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The electrification of the automobile and the consequent radical transformation of the supply chain

A scenario of lights and shadows

The world of the vehicles and mobility is experiencing a very delicate phase, of profound and rapid transition to a future that still presents highlights and shadows, and plenty of uncertainty.

From the point of view of the automotive product, four forces are guiding this phase of transition towards the future of mobility:

  • Green transition: it is estimated that by 2030, at least one in two cars sold in Europe will be completely electric (PHEV or BEV), and battery production capacity will explode, from 35 GWh in 2020 to more than 400 in 2025.
  • Digitization: the share of the electronic components in a car is expected to increase from 16% in 2020 to more than 50% in 2030, and digital services are expected to generate more than €1000 in revenue per car by 2030.
  • Resilient supply chain restructuring: the shortage of chips led to a drop in car production of more than 11% in 2021, and by 2023, 30% of companies in the sector with more than €5 billion in revenues will make use of block chain technologies.
  • Sustainability: all car producers have announced de-carbonization targets for their operations by 2030, and some, like Volvo, as early as 2025; in addition, programs to use green materials and introduce circular supply chains are multiplying.

Automotive OEMs are leading this transformation, but what will the consequences be for the supply chain, and how can a quantitative evaluation be achieved? A recent survey by EFESO Consulting offers a glimmer of clarity, but the way ahead is not entirely sunlit.

Focusing on the electrification as a pivotal element in the transformation of the supply chain, certain facts emerge from the analysis:

  • A combustion engine has an average of 12,000 components; a BEV motor only has a few hundred;
  • The total number of working hours necessary to make components for BEV cars is 15-30% lower than that for conventional cars;
  • Battery cells represent the single largest cost item in a BEV car, equal to approximately 30% of the entire engine;
  • Asian suppliers dominate the market in crucial raw materials and cells (with more than 70% of global production capacity).

Furthermore, automotive sector is central to the EU economy. It generates a turnover that represents over 7% of the EU GDP14, (around EUR 936 billion in 2020) and employs 3.5 million people (over 11% of EU employment in manufacturing) The transition will therefore not be painless for European automotive supply chain, and will be more or less disruptive depending on the component segment.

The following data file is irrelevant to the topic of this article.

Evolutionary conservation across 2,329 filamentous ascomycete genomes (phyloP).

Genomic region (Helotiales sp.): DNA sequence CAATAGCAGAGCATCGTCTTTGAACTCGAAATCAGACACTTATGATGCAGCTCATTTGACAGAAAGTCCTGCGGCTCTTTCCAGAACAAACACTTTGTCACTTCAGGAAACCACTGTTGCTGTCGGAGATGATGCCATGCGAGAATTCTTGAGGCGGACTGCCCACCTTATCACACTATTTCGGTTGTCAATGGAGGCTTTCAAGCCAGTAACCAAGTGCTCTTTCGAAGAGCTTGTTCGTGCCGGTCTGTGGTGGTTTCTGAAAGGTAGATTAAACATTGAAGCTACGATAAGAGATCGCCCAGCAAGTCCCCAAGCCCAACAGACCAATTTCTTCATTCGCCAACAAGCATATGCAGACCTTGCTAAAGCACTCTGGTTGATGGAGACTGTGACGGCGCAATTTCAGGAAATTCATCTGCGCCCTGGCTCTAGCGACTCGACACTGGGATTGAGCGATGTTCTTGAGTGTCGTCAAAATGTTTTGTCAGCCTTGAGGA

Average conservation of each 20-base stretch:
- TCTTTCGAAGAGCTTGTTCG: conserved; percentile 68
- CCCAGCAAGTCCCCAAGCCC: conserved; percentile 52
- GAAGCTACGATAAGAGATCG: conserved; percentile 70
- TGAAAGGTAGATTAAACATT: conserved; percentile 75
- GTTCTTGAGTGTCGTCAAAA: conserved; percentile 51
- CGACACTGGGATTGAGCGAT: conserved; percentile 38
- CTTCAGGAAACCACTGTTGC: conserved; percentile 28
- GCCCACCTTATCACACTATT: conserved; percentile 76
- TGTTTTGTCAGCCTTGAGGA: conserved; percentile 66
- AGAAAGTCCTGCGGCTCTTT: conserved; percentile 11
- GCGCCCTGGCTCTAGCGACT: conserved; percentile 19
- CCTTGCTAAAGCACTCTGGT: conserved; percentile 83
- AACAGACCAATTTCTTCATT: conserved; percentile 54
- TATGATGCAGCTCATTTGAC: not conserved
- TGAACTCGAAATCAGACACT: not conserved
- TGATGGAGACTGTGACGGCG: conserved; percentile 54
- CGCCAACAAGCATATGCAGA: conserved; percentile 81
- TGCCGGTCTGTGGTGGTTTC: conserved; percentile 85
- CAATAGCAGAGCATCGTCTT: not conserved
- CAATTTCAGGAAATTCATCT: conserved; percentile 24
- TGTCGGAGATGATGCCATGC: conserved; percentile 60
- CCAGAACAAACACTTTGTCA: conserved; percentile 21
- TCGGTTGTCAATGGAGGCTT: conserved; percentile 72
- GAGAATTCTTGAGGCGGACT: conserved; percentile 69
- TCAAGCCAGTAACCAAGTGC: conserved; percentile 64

• Nine functional systems of the BOM for an average car typical of internal combustion engine and battery electric vehicles were analyzed:
    • Chassis
    • Body and Frame
    • Interior
    • Electronics and ADAS
    • Transmission
    • Exhaust
    • Combustion Engine
    • Electric motor
    • Battery
  • Three dimensions were measured for each segment:
    • The value compared to the total cost of the vehicle (average of ICE, PHEV, BEV)
    • Expected market demand over the 2020-2025 period
    • The ‘Fit4Future1, namely the level of current preparedness of the segment in terms of future challenges
1) ‘Fit4Future is an indicator that EFESO has created by evaluating the level of technological leadership, the environmental impact of materials and processes, the digital transformation of operations, and the resilience of the procurement of critical materials).

The analysis is summarized in the following figure:

Impact of revenue on profit margin

By cross-referencing the analysis dimensions, the different strategic perspectives for the supply chain segments emerge:

  • Traditional powertrain (transmission, combustion engine and exhaust) represents around 25% of current vehicle cost. They are experiencing the most challenging environments, and will need to radically transform their business model and product. Focusing on value, the combustion engine supply chain will face the greatest challenge.
  • New Powertrain for electrical vehicles (electric motor, battery) will cover over a third of vehicle total cost. These functions with body and frame suppliers will need to evolve their operations in order for the performance to improve, and align their capabilities with the challenges of the future (competitiveness and sustainability).
  • Interiors and chassis will need to reposition themselves: current capacities are already in line with the future, but there will be an overall loss of market volume.
  • Electronics and ADAS are experiencing a significant opportunity, to date the vehicle cost is less than 10%, but it is destined to rise significantly in the near future.
  • HMI contents with connectivity services could be as distinctive for OEMs as powertrain performance has been in the recent decades. Supplier capabilities are already adequate and the market will grow, and companies in this sector are therefore seeing a rosy transition.

The challenges and levers of value creation for each individual company within the various segments will therefore need to adapt in view of the various perspectives. Never before over the past 100 years has the capability of each company to choose the right strategy and to execute it effectively made such a difference.

The authors

Andrea Montermini

Andrea Montermini
Vice President EFESO Consulting
and Global Lead Automotive Industry

Antonio Di Rienzo.png

Antonio Di Rienzo
Senior Manager EFESO Consulting